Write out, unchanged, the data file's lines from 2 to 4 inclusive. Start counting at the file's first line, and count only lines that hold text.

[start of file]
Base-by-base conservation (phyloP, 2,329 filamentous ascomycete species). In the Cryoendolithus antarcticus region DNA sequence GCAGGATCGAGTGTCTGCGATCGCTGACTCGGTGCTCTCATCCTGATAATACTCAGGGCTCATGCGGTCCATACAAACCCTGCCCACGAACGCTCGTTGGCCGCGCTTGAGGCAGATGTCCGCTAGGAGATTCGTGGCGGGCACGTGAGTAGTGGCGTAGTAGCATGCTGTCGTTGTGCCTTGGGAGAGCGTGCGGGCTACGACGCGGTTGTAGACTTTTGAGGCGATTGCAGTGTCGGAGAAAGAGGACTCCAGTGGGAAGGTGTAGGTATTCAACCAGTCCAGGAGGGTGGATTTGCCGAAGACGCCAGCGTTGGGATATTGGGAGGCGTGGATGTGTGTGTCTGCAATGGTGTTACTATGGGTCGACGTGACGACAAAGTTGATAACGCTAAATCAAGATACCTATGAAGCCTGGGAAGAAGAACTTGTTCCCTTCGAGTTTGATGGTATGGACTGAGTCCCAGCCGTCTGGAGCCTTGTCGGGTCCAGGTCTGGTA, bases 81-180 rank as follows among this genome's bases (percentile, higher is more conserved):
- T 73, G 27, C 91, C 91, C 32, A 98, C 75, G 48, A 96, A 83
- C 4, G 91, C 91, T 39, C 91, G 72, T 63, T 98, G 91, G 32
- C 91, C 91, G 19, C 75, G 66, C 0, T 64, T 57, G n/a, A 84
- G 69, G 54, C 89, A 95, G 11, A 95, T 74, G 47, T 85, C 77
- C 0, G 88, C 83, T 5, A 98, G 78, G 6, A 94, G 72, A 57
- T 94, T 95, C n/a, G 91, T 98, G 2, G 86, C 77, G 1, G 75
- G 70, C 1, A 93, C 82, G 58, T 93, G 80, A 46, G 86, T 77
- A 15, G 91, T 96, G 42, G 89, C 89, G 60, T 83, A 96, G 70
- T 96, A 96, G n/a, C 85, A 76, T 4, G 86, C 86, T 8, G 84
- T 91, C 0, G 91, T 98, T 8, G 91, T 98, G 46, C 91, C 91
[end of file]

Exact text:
- T 73, G 27, C 91, C 91, C 32, A 98, C 75, G 48, A 96, A 83
- C 4, G 91, C 91, T 39, C 91, G 72, T 63, T 98, G 91, G 32
- C 91, C 91, G 19, C 75, G 66, C 0, T 64, T 57, G n/a, A 84